Color Matching

match the tonal qualities of the vocal and the instrumental. If the instrumental is slightly distorted, add some distortion to the vocal track. That way they will have the same “flavour” and not feel disconnected from each  other.

 You can learn more about EQing here:


Levels (Mid/Side)

When reducing the instrumental level in general, you can risk getting a “disconnected” effect of the vocal from it. So that is a great opportunity to utilize the Mid/Side leveling method. You can lower only the Mid channel a little bit to make some more room in the center for the vocal without taking a chunk of energy out of the whole mix. 

The best way to do it is with a mid/side EQ, this tool allows you to reduce the midrange frequencies only in the center, where the vocal usually lives. 


If the instrumental is only mixed and not mastered, this is great because then you can just mix the vocal in and master everything together. But in many scenarios, this is not the case. I will talk about every situation and what to do in every one of them. You can use a Multiband Compressor to gain more control over everything.

>> How to use a Compressor on vocals
>> How to use a Multiband Compressor like a ninja

Scenario #1 – The Instrumental Is Not Mastered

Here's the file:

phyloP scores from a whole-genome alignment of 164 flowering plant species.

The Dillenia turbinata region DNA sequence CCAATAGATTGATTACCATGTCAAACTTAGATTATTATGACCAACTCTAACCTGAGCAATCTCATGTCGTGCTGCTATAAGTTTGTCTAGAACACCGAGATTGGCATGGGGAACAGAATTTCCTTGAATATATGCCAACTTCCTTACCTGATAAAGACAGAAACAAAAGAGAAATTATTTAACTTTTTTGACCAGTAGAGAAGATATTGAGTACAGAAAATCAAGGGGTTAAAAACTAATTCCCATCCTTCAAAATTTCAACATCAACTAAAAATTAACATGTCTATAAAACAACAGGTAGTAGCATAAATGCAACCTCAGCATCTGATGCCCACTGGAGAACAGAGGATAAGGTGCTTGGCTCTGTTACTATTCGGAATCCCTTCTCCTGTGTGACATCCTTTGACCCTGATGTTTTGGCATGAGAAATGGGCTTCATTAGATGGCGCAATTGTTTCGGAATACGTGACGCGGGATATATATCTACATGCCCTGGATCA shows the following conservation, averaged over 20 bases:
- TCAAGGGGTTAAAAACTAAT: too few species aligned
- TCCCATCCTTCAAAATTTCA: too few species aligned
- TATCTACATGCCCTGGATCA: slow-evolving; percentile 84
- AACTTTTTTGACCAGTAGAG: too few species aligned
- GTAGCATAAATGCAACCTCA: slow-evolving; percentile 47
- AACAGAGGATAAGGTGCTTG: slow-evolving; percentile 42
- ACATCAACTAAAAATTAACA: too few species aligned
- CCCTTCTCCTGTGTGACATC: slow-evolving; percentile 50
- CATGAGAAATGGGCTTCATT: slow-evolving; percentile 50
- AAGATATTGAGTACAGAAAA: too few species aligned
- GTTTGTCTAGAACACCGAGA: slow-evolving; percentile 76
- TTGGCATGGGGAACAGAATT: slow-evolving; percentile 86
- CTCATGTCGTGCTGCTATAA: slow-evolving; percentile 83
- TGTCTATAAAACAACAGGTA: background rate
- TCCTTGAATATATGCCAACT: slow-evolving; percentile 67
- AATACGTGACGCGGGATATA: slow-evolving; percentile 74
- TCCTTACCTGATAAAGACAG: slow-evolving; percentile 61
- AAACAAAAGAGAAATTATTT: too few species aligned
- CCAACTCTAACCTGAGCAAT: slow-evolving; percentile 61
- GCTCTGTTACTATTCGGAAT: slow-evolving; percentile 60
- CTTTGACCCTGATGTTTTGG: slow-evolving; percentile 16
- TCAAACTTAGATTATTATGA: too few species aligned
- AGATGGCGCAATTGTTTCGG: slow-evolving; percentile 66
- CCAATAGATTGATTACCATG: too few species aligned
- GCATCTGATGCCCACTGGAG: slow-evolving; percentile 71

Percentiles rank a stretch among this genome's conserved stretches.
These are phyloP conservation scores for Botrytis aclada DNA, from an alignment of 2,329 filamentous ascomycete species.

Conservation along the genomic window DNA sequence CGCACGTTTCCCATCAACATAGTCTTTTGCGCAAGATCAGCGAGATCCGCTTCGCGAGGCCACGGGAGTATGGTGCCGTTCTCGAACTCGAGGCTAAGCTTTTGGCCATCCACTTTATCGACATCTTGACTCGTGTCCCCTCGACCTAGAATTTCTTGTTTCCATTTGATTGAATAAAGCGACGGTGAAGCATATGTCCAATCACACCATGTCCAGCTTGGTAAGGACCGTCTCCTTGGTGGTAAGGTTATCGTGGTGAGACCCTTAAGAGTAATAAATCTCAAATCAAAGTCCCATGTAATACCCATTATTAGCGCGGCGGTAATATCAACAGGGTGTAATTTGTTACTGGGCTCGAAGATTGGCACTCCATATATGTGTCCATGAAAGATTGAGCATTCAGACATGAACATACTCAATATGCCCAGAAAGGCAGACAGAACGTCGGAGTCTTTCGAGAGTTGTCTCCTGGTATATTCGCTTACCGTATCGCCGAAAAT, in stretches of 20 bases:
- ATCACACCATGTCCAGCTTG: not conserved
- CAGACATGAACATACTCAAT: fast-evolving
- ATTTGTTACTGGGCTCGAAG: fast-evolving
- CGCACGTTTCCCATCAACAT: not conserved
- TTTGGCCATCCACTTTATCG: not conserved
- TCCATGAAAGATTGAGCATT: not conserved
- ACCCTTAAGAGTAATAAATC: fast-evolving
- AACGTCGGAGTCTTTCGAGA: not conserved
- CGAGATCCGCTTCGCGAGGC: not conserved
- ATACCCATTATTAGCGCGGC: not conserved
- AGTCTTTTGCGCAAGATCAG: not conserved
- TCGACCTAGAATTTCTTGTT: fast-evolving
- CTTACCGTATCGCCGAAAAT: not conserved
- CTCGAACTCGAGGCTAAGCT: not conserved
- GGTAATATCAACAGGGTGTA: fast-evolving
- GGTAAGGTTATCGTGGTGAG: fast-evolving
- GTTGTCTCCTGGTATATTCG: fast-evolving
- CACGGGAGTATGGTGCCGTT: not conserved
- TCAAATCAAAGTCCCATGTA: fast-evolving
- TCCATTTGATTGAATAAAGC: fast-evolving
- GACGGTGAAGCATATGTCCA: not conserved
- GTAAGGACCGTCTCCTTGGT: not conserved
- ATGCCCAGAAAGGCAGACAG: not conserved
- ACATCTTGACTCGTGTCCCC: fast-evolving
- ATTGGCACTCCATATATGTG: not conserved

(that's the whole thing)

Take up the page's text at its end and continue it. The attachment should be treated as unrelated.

If the instrumental is not mastered and not too compressed, it’ll be a good idea to compress it a little bit, just to get a more controlled dynamics that will allow us to mix in the vocal more easily. This is a great opportunity to use a bus compressor on the instrumental’s channel and work that bus compression magic.

Scenario #2 – The Instrumental Is Too Compressed

Sometimes the instruments will be so compressed that you can’t add even a pins head into it, let alone adding the final master compression, you’re going to end up with a squashed, claustrophobic and a non-professional result altogether. 

Here you can use certain methods to bring back or even create some of the original dynamics with tools like Expander and Transient Designer. Or just try to get a better-mixed version of the instrumental.

Scenario #3 – The Instrumental Is Well Mastered And Sounds Good

In this scenario, where you want to preserve the dynamic properties and the overall sound of the instrumental you can use it as a reference to every process you do on the vocal. 

Start with lowering the level to where the RMS is around -18db and continue from there to processing the vocals using all the tips I gave you on this article.



Using simple words, this tool works as a negative to the compressor. Instead of squashing the signal and reducing the dynamics, the expander expands the dynamics buy doing the exact opposite.